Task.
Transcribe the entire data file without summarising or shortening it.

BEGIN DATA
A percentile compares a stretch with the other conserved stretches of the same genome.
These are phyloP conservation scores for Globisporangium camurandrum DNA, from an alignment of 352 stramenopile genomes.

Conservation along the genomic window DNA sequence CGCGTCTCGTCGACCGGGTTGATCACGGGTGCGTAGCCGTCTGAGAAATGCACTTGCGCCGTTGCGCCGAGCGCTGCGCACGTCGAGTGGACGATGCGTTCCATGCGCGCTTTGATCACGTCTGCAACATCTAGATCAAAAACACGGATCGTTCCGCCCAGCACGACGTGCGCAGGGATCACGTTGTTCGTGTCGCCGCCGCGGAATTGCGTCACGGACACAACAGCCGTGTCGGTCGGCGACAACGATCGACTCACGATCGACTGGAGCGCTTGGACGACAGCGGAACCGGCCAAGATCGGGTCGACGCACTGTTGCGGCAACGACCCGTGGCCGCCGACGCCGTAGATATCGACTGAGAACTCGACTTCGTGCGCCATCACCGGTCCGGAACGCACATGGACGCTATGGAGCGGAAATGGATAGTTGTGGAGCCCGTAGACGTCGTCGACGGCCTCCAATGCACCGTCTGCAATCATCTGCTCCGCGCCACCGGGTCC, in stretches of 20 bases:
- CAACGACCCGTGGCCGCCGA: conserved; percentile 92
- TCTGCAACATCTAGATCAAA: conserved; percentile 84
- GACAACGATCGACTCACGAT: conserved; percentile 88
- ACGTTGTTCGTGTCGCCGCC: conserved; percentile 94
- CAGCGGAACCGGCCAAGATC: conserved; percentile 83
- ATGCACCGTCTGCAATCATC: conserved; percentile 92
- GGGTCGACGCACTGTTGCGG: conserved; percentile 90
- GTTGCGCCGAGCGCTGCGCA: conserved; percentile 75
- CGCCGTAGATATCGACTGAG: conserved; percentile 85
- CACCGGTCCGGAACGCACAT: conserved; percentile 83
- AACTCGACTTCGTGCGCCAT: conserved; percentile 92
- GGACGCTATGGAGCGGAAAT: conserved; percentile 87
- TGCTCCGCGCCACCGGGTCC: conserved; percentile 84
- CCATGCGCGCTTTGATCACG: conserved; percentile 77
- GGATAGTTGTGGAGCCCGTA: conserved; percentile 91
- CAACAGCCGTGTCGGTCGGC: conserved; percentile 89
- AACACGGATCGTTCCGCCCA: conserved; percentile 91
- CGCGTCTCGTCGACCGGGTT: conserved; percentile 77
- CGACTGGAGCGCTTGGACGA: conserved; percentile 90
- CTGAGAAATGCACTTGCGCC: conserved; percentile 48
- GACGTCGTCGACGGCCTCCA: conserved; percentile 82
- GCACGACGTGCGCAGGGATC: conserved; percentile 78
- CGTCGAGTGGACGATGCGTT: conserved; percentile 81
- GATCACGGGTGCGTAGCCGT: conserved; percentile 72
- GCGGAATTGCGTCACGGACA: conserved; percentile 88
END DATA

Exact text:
A percentile compares a stretch with the other conserved stretches of the same genome.
These are phyloP conservation scores for Globisporangium camurandrum DNA, from an alignment of 352 stramenopile genomes.

Conservation along the genomic window DNA sequence CGCGTCTCGTCGACCGGGTTGATCACGGGTGCGTAGCCGTCTGAGAAATGCACTTGCGCCGTTGCGCCGAGCGCTGCGCACGTCGAGTGGACGATGCGTTCCATGCGCGCTTTGATCACGTCTGCAACATCTAGATCAAAAACACGGATCGTTCCGCCCAGCACGACGTGCGCAGGGATCACGTTGTTCGTGTCGCCGCCGCGGAATTGCGTCACGGACACAACAGCCGTGTCGGTCGGCGACAACGATCGACTCACGATCGACTGGAGCGCTTGGACGACAGCGGAACCGGCCAAGATCGGGTCGACGCACTGTTGCGGCAACGACCCGTGGCCGCCGACGCCGTAGATATCGACTGAGAACTCGACTTCGTGCGCCATCACCGGTCCGGAACGCACATGGACGCTATGGAGCGGAAATGGATAGTTGTGGAGCCCGTAGACGTCGTCGACGGCCTCCAATGCACCGTCTGCAATCATCTGCTCCGCGCCACCGGGTCC, in stretches of 20 bases:
- CAACGACCCGTGGCCGCCGA: conserved; percentile 92
- TCTGCAACATCTAGATCAAA: conserved; percentile 84
- GACAACGATCGACTCACGAT: conserved; percentile 88
- ACGTTGTTCGTGTCGCCGCC: conserved; percentile 94
- CAGCGGAACCGGCCAAGATC: conserved; percentile 83
- ATGCACCGTCTGCAATCATC: conserved; percentile 92
- GGGTCGACGCACTGTTGCGG: conserved; percentile 90
- GTTGCGCCGAGCGCTGCGCA: conserved; percentile 75
- CGCCGTAGATATCGACTGAG: conserved; percentile 85
- CACCGGTCCGGAACGCACAT: conserved; percentile 83
- AACTCGACTTCGTGCGCCAT: conserved; percentile 92
- GGACGCTATGGAGCGGAAAT: conserved; percentile 87
- TGCTCCGCGCCACCGGGTCC: conserved; percentile 84
- CCATGCGCGCTTTGATCACG: conserved; percentile 77
- GGATAGTTGTGGAGCCCGTA: conserved; percentile 91
- CAACAGCCGTGTCGGTCGGC: conserved; percentile 89
- AACACGGATCGTTCCGCCCA: conserved; percentile 91
- CGCGTCTCGTCGACCGGGTT: conserved; percentile 77
- CGACTGGAGCGCTTGGACGA: conserved; percentile 90
- CTGAGAAATGCACTTGCGCC: conserved; percentile 48
- GACGTCGTCGACGGCCTCCA: conserved; percentile 82
- GCACGACGTGCGCAGGGATC: conserved; percentile 78
- CGTCGAGTGGACGATGCGTT: conserved; percentile 81
- GATCACGGGTGCGTAGCCGT: conserved; percentile 72
- GCGGAATTGCGTCACGGACA: conserved; percentile 88